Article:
Astronomy Picture of the Day

Discover the cosmos! Each day a different image or photograph of our fascinating universe is featured, along with a brief explanation written by a professional astronomer.

December 1, 1998
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Cepheus 1: Nearby Galaxy Hiding
Credit: R. Walterbos et al. (NMSU), Apache Point Obs.

Explanation: Some galaxies are hard to find. Besides being hidden behind the dust and bright foreground stars of our Milky Way Galaxy, recently discovered Cepheus 1 was missed previously because it is so uniformly dim. In fact, the first indication that any galaxy was there at all came in the radio band from the Dwingeloo radio telescope in the Netherlands. Close inspections of optical photographs like the one above then revealed Cepheus 1 as the low-surface brightness galaxy in the center. Cepheus 1 turns out to be only about 20 million light years distant, and so is one of the few spiral galaxies that live close by. Low-surface brightness (LSB) galaxies like Cepheus 1 are still being studied, but are known to have relatively large separations between bright stars, and to be more commonly found away from other galaxies.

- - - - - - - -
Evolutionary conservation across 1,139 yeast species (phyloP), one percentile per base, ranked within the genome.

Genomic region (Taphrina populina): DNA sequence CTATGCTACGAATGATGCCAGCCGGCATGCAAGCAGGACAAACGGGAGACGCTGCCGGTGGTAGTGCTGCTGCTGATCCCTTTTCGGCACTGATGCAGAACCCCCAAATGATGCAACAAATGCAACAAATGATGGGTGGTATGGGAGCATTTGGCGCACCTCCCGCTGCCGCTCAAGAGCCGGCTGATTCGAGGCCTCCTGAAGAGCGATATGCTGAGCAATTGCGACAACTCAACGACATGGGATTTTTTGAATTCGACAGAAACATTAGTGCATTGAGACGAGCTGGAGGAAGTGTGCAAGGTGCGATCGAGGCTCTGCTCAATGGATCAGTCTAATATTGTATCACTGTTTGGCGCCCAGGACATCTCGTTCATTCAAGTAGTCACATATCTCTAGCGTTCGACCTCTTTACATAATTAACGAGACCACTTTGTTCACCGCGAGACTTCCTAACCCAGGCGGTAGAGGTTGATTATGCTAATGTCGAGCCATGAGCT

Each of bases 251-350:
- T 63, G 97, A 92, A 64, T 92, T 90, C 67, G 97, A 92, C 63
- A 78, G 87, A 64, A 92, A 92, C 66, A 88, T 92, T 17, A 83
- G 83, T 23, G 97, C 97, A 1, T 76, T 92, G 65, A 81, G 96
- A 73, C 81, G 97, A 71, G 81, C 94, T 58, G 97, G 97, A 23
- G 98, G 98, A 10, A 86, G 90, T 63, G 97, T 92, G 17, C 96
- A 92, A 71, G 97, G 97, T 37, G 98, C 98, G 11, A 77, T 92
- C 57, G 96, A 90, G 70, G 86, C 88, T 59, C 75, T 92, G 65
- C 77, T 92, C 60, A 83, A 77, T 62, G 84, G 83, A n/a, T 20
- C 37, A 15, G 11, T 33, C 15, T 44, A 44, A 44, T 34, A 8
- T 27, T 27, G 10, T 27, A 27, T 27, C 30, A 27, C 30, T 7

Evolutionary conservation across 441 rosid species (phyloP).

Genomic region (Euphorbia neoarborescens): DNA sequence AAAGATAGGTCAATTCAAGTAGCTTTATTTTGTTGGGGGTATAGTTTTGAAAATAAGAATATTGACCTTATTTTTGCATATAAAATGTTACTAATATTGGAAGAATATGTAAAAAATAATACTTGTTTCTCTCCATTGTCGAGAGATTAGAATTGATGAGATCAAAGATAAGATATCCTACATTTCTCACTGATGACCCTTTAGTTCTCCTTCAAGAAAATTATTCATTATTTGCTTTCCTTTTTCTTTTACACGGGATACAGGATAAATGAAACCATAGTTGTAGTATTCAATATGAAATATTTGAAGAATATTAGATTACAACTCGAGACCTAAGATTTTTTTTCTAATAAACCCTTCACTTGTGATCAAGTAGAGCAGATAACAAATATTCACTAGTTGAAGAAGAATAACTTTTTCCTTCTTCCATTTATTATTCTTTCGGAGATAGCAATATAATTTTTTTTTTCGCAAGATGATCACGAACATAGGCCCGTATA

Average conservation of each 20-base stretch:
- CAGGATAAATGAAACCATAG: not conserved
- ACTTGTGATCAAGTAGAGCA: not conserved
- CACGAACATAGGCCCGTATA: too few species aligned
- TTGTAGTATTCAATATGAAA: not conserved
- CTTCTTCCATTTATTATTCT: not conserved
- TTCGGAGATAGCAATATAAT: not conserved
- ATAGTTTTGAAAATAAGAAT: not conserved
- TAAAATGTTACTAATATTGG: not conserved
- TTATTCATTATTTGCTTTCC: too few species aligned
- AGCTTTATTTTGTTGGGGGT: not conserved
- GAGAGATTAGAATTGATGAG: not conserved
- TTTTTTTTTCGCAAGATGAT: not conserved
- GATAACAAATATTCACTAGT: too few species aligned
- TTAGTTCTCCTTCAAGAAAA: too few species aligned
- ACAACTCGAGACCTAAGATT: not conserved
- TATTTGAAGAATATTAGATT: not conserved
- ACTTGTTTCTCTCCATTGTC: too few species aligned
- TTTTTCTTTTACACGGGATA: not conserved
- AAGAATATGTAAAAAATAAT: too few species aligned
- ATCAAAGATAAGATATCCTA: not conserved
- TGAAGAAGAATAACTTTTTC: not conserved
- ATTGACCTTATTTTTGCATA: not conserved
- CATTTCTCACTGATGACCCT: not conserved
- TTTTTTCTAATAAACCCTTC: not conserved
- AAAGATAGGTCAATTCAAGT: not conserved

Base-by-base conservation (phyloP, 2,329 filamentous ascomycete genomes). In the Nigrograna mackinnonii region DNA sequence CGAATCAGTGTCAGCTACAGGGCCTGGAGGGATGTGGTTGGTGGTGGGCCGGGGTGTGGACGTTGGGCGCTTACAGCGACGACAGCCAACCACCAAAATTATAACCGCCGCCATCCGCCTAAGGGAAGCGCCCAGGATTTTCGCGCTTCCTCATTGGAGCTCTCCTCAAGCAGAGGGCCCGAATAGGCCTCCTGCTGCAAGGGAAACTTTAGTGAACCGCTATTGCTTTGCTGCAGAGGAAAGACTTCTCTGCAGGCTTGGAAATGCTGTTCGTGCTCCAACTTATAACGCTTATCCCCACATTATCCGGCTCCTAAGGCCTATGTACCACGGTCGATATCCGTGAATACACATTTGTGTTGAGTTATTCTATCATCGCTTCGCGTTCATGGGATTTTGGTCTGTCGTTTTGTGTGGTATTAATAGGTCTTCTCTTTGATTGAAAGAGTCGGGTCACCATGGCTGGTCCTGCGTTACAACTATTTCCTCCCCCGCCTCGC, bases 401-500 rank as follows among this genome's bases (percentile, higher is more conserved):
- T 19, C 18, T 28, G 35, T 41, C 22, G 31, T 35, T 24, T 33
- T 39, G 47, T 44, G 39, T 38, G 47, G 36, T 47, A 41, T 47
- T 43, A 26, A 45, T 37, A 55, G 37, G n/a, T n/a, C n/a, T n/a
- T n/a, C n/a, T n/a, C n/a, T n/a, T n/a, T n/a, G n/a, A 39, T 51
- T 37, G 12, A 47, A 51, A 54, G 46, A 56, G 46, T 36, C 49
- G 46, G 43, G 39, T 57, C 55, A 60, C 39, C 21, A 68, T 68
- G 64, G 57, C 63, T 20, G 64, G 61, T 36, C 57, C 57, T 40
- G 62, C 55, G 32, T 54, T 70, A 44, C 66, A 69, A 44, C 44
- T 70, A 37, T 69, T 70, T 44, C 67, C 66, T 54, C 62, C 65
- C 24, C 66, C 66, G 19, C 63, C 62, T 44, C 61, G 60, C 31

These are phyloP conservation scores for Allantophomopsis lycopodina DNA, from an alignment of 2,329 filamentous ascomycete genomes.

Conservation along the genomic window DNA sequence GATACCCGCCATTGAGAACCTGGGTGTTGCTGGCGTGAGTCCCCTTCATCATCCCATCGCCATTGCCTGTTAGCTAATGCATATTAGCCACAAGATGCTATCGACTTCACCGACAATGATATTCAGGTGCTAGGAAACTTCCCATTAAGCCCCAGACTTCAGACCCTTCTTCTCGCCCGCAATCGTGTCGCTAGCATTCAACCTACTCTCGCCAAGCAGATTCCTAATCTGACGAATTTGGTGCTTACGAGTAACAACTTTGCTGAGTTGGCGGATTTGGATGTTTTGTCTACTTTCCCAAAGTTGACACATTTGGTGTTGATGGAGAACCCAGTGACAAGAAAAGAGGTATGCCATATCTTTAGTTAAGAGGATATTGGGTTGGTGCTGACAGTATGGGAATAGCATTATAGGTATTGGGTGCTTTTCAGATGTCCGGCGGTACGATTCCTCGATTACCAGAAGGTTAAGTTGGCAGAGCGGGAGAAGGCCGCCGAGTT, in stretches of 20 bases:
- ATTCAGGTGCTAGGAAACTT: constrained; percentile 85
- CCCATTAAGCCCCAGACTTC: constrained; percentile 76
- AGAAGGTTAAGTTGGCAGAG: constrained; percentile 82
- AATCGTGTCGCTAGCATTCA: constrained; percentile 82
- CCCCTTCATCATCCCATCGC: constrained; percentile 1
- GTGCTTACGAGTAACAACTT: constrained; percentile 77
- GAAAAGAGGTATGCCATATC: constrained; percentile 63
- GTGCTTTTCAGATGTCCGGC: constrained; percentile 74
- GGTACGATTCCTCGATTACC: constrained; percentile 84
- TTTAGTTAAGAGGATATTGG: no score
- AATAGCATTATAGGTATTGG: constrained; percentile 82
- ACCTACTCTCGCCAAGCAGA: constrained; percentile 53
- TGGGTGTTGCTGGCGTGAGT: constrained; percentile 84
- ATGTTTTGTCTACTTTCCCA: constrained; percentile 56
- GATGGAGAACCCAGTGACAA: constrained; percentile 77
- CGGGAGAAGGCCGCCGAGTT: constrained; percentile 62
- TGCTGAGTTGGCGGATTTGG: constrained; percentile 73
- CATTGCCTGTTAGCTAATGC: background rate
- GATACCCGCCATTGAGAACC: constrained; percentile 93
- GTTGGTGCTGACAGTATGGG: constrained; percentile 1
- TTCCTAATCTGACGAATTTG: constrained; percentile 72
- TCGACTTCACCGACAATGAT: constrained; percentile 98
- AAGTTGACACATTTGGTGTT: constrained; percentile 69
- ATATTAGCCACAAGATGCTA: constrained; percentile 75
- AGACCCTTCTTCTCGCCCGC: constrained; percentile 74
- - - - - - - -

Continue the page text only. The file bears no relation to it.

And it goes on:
Tomorrow's picture: Going Deep

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Authors & editors: Robert Nemiroff (MTU) & Jerry Bonnell (USRA)
NASA Technical Rep.: Jay Norris. Specific rights apply.
A service of: LHEA at NASA/ GSFC
&: Michigan Tech. U.